It was seven in-a-row for Judges Discretion at Cornerstone Raceway in Yorkton Saturday.
Tyler Redwood drove the seven-year-old mare to top spot in the Bert Dalgliesh Memorial Pace held as part of the annual summer fair.
Kinda Special finished second for Kevin Sampson with Garett Isman in third.
Redwood said the race was a tough one.
“It didn’t go as planned at all. You always pre-think a race and it didn’t go that way,” he said.
The driver/trainer said Judges was actually nervous at the gate and seemed agitated by the bigger crowd and noises from the nearby midway.
While Redwood and Judges Discretion were ahead at the three-quarters it wasn’t a comfortable lead.
“I thought I was going to get beat. They were piling up on me, but she (his mare) was game the whole race,” he said.
Redwood said the win was of course big as it extended a streak, but it also came with a blanket as a feature race, the first for Judges Discretion in the four years they have had the mare.
Redwood said the hardest thing will be keeping the streak going, adding 10 is sort of a goal in the back of his mind.
“It would be great to get to double digits,” he said.
Earlier on the card Redwood had taken the Yorkton Mile paced in memory of YEA directors Chantelle Kirkham and Sheldon Nicholson, both who died in the past year. Redwood’s winning drive was with Light the Road over Kevin Siever with Outlaw Spider and Brian Gray with Sophio Hanover.
“He’s (Light the Road) just good,” he said, noting it was the gelding’s third win in-a-row, the toughest of the three.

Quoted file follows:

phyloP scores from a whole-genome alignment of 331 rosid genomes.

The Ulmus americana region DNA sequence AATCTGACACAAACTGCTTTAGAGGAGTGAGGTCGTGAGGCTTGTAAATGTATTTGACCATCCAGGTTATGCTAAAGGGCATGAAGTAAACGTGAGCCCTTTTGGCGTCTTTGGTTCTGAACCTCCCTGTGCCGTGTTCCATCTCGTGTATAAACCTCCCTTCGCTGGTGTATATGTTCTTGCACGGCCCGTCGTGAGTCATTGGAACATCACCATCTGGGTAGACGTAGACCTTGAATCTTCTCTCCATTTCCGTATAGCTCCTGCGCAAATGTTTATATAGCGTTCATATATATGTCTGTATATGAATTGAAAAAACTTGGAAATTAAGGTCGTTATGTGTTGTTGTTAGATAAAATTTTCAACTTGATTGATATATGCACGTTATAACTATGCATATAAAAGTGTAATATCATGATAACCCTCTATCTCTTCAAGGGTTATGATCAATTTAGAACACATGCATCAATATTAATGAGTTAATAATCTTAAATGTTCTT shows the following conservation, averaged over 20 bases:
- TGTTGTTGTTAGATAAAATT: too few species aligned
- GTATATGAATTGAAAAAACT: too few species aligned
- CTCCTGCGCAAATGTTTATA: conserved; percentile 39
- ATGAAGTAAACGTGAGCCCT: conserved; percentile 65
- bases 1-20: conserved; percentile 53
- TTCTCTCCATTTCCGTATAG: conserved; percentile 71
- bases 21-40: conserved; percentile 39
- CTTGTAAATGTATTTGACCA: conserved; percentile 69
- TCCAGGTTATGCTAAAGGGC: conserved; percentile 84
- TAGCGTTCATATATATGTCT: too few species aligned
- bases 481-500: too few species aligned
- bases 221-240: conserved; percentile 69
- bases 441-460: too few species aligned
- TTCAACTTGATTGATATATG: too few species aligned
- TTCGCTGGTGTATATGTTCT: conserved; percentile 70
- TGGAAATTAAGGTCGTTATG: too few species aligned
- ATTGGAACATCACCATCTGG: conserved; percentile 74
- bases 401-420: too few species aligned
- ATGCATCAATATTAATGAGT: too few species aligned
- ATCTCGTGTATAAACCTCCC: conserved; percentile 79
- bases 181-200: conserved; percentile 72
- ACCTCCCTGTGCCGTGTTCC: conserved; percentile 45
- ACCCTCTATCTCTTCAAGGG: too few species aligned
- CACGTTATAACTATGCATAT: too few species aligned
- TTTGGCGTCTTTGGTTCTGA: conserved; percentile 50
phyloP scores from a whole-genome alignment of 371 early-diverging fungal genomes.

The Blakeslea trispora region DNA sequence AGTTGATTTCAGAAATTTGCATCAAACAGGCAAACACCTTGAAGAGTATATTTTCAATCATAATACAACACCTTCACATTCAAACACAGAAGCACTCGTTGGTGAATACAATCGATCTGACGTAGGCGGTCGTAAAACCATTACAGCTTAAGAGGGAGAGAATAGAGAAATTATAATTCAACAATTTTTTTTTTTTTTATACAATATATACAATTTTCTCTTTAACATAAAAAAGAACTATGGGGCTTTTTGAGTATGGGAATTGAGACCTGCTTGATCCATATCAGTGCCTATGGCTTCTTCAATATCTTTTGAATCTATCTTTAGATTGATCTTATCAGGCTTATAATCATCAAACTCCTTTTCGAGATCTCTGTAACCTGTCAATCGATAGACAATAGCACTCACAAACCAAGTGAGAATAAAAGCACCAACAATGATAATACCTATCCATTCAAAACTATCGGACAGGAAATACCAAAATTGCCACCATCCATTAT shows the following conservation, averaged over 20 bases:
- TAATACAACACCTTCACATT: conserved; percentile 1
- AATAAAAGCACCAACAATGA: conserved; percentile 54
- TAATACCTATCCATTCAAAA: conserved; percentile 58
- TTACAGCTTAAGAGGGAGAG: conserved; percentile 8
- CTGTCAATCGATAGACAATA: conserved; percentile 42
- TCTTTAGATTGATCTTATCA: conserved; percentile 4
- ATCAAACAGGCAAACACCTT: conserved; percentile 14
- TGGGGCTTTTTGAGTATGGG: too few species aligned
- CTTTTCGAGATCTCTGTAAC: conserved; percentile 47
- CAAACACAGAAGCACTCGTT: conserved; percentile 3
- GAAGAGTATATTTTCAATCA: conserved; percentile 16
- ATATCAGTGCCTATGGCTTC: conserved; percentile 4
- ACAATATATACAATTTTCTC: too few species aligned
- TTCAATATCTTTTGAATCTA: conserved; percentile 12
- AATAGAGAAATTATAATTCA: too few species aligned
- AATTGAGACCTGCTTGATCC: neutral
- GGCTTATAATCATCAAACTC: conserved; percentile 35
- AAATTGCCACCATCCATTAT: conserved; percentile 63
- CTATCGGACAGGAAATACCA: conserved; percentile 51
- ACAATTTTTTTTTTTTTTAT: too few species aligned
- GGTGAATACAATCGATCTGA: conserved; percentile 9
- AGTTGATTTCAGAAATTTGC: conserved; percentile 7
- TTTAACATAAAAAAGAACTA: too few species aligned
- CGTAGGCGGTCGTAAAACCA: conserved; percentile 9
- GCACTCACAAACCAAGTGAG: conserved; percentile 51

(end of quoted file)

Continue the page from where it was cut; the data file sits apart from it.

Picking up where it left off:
“He had to work for it every step of the way,” he said.
It was also a memorable race card for Mark A. Haining who took HF Zeligs Glory to the winner’s circle for his first win as a driver. He edged out Clayton Braybrook with Bling Kaching and Sampson with Found My Desire.
“It feels amazing,” said Haining after the races, adding he felt Zeligs Glory was ready for a win. Last week he was placed third after challenging for a higher spot. “Today everything just seemed to work out for me. He was good behind the gate, and steered straight.”
Haining has had his license for about a year, but did not race over the winter. He said it was good to finally get his maiden victory, adding it came as a result of learning over all the previous races.
“It came with experience … experience and listening to my Dad. I owe a lot to him,” he said, adding that experience has allowed him to better manage races. “It’s being more self-aware out there and know where everyone else is.”
“It was more experience and the horse was ready today, and that’s a lot to do with it too. It doesn’t matter how good a driver is, if the horse is not ready, you won’t get very far.”
Haining said while it took a while, he knew “it (the win) would come eventually.”